Trillium Book Awards Author Reading 2015

on making sausages

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on making sausages

June is the month of graduation. On campus, SFU students seem happier, despite impending midterms. Relatives in high heels are carrying peonies. All parking lots are full.

As I pass by the Convocation Mall this morning, the weeping of bagpipes is suddenly cut off. The crowd hushes. Someone is going to make a speech.

And maybe because I’ve been reading Harry Potter to my daughter (we’re on book 5), I start thinking about the commencement speech J.K. Rowling gave at Harvard on June 5, 2008.

A terrific speech. J.K. Rowling knows how to make a rhetorical impact, and she does it right from the start.

Begin with a joke. Say something unexpected. Then move into the serious stuff. Develop your idea. Expand on it. Illustrate with examples from your own life. Tell a story or share an anecdote. And mind your paragraphs.

I admire J. K. Rowling’s work greatly. My father and I have arguments about it. He doubts she will be read in 200 years because the canon of literature, according to him, will run out of rooms.

But as I look at my students who have been brought up reading Harry Potter, I’m sure he’s mistaken about that. I look at an entire generation of future leaders who have “Platform 9¾” and the Hogwarts’ Crest tattooed on their skin, and I know he’s wrong.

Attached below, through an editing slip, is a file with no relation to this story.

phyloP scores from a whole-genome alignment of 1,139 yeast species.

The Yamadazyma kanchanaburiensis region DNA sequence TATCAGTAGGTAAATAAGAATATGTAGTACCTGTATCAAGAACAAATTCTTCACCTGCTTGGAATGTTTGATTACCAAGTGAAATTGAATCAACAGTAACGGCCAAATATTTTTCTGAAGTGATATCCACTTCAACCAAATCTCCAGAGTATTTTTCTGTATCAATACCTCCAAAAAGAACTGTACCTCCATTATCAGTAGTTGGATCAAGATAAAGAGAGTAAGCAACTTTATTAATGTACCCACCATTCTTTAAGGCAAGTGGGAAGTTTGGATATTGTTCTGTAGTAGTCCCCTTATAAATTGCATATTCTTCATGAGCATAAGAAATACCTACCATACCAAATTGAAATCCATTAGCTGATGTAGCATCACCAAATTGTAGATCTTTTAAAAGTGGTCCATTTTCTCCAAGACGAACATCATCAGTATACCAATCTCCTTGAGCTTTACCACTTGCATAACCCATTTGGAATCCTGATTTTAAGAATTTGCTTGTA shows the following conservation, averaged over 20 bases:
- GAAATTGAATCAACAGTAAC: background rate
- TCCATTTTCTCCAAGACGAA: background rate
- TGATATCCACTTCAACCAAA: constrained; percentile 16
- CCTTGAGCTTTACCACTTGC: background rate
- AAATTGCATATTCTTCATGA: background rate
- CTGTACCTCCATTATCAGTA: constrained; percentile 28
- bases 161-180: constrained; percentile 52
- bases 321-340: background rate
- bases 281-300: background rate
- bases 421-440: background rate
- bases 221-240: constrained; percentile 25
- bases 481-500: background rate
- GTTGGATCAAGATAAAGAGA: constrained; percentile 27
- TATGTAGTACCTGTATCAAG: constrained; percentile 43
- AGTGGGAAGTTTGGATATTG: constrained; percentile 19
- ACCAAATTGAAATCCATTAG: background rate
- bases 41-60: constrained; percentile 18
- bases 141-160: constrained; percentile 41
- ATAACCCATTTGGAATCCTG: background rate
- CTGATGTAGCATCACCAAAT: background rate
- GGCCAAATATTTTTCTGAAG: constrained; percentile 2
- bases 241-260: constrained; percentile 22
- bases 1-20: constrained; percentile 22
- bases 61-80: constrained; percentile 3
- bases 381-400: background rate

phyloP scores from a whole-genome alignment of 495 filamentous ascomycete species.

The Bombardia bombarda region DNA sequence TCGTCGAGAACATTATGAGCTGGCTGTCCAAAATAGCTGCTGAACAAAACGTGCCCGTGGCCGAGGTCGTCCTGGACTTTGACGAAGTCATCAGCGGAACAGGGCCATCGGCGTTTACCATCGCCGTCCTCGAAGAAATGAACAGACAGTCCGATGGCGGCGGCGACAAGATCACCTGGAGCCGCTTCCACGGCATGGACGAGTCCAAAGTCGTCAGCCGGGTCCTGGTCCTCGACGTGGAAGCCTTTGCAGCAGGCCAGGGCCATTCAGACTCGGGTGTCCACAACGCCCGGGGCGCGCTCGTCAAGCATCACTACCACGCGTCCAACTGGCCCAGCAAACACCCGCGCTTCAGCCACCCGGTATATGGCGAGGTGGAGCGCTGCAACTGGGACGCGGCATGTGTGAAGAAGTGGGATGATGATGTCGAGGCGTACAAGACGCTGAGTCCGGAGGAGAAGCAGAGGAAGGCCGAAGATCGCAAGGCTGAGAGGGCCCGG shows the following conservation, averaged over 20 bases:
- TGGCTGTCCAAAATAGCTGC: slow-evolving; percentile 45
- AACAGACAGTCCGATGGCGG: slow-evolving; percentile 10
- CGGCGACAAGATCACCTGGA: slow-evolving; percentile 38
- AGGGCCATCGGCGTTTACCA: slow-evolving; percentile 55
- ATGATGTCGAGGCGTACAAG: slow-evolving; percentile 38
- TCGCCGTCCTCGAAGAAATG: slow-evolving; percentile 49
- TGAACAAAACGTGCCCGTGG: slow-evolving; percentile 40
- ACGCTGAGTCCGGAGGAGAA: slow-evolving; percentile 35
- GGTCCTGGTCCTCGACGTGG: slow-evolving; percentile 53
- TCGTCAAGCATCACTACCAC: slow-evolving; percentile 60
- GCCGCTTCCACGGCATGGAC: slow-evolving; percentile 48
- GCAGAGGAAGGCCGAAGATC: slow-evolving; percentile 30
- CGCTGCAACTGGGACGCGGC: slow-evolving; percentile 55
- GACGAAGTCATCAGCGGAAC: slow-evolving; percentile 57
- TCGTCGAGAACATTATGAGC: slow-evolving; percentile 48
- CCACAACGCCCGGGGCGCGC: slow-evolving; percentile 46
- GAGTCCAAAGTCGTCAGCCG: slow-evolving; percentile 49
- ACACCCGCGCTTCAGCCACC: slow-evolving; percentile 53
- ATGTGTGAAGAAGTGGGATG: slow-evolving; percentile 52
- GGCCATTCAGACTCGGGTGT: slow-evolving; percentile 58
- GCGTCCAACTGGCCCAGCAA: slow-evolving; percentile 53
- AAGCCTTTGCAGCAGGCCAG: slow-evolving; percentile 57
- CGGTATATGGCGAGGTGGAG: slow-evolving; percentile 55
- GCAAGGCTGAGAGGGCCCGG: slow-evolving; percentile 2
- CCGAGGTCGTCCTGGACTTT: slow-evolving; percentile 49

Besides! I applaud anyone who can make a 6-year-old put away her iPad to read a whole chapter book about magic and then, magically, insist upon reading six more!

I asked my daughter the other morning why she liked Harry Potter books so much. She looked at me with the same disbelieving expression my grandmother had looked at me when I was a kid and said, “Because they are interesting to read.”

“And,” she added, after a moment’s reflection, “because I care about what happens to Hermione.”

Now, there, ladies and gentlemen, I give you the only magic you’ll ever need to write decent books.

“That’s perfect,” I said to my daughter and thought again of my grandmother, who used to spin tall tales. She called her inventions “the making of sausage” and justified herself in this way:

“My budget may be only 5 rubles, but the sausages I make are very good. I start with cheap meat, season it to my liking, and stuff it into a tube to make a delicious thing.”

Ah! The making of sausages. How could I forget?

My grandmother, like J. K. Rowling, was a master sausage-maker. When I was small, I often stayed with her. Back then, our trips to the grocery store for a bundle of carrots could easily turn into a journey to Mars. One summer night, I remember, a family of dwarf crocodiles apparently moved in under her bed. And in winter, condensed milk powder from Canada was falling from the sky instead of snow.

When I got older, I asked my grandmother why she made stuff up all the time.

She looked at me with the same expression my daughter would look at me with twenty years later and said, “Because life is more interesting that way.”

She went on, “But mostly, I worried about my inability to explain the world to you. So I used my imagination to make you care about the goodness in it a little bit more.”

The views expressed in the Writer-in-Residence blogs are those held by the authors and do not necessarily reflect the views of Open Book: Toronto.

Irina Kovalyova

Irina Kovalyova has a Master’s degree in Chemistry from Brown University, a doctoral degree in Microbiology from Queen’s University, and an MFA in Creative Writing from UBC. She is currently a Senior Lecturer in the Department of Molecular Biology and Biochemistry at Simon Fraser University. She has previously interned for NASA and worked for two years as a forensic analyst in New York City. She was born in Russia and currently lives in Vancouver.

You can contact Irina throughout the month of June at

Go to Irina Kovalyova’s Author Page